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      Successful dialog between science and the public is vital for the development and introduction of new technologies. The National Academy of Science and Engineering in Germany has analysed experiences gained from controversies and communication strategies surrounding green genetic engineering and other fields of biotechnology, from a communications and social science viewpoint, as well as a historical perspective. From this, recommendations on how to communicate biotechnology in the future, with objectivity and balance, have been derived.

  8. Reviews

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    1. Multi-scale modeling for sustainable chemical production (pages 973–984)

      Dr. Kai Zhuang, Bhavik R. Bakshi and Dr. Markus J. Herrgård

      Version of Record online: 21 MAR 2013 | DOI: 10.1002/biot.201200272

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      Multi-scale modeling of sustainable chemical production – the authors review a number of existing modeling approaches and their applications at the scales of metabolism, bioreactor, overall process, chemical industry, economy, and ecosystem. In addition, the authors propose a multi-scale approach for integrating the existing models into a cohesive framework.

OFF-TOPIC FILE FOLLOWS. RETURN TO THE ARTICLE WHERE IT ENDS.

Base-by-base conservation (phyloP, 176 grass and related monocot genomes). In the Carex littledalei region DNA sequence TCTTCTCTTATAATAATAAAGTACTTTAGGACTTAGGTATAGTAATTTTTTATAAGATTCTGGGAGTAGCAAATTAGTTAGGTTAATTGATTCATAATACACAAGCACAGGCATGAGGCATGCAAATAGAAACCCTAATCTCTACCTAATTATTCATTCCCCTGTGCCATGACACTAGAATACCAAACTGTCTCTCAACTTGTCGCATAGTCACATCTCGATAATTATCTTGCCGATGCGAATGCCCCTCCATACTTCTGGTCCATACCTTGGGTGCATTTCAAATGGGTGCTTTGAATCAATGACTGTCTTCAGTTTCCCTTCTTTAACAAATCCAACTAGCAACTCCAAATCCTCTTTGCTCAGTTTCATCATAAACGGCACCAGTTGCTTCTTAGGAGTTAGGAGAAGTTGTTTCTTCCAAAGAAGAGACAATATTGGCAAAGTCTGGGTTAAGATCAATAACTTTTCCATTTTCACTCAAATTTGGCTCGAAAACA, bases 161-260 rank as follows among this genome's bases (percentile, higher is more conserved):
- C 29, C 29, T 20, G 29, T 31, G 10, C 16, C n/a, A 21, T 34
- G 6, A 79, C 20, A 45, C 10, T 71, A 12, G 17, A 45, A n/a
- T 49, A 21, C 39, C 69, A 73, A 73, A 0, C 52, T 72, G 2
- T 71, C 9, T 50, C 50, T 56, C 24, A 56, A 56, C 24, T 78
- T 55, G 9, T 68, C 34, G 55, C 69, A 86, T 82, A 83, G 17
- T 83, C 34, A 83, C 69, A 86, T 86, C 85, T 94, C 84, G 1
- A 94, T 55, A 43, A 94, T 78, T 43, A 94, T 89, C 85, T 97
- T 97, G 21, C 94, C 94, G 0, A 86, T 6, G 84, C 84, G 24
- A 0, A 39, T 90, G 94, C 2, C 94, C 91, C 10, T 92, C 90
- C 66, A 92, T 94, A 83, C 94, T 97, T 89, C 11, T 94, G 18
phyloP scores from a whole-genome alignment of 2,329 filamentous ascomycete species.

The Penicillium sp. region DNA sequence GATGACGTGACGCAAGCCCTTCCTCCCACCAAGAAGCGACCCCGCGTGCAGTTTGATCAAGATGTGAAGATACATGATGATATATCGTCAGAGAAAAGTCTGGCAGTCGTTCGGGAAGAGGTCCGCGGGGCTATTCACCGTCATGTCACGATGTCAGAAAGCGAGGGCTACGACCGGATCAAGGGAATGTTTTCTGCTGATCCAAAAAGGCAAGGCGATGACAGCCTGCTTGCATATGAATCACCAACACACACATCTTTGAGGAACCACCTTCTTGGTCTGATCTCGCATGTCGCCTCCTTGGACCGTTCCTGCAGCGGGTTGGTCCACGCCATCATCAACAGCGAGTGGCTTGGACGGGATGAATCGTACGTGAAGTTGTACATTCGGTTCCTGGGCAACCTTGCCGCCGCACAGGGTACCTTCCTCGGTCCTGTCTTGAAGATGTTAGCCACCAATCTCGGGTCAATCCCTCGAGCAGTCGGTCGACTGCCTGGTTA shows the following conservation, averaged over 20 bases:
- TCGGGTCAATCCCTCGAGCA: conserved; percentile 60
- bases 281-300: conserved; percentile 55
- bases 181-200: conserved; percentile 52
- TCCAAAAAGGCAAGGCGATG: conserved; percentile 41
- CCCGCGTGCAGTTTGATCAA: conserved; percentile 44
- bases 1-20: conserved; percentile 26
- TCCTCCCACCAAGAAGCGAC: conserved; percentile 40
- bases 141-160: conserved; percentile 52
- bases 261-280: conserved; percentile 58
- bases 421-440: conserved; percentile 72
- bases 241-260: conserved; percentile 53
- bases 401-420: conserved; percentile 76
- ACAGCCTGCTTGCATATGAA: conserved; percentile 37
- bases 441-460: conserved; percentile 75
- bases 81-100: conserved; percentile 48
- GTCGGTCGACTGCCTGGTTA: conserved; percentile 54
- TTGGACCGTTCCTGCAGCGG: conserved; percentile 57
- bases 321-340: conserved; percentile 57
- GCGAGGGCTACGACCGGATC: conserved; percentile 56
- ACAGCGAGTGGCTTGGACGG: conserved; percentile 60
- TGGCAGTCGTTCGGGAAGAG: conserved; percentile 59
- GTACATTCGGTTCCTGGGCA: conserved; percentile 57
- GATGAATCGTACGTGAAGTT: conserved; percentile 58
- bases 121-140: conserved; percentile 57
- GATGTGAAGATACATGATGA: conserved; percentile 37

2. Genome-scale modeling of human metabolism – a systems biology approach (pages 985–996)

      Adil Mardinoglu, Francesco Gatto and Prof. Jens Nielsen

      Version of Record online: 24 APR 2013 | DOI: 10.1002/biot.201200275

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      Genome-scale metabolic models in the Human Metabolic Atlas facilitates the understanding of molecular mechanisms behind the etiology of metabolic diseases, with the goal of identifying novel biomarkers and therapeutic targets. These models can be used for simulation of whole-body metabolic functions using flux balance analysis and contribute to the development of personalized and translational medicine.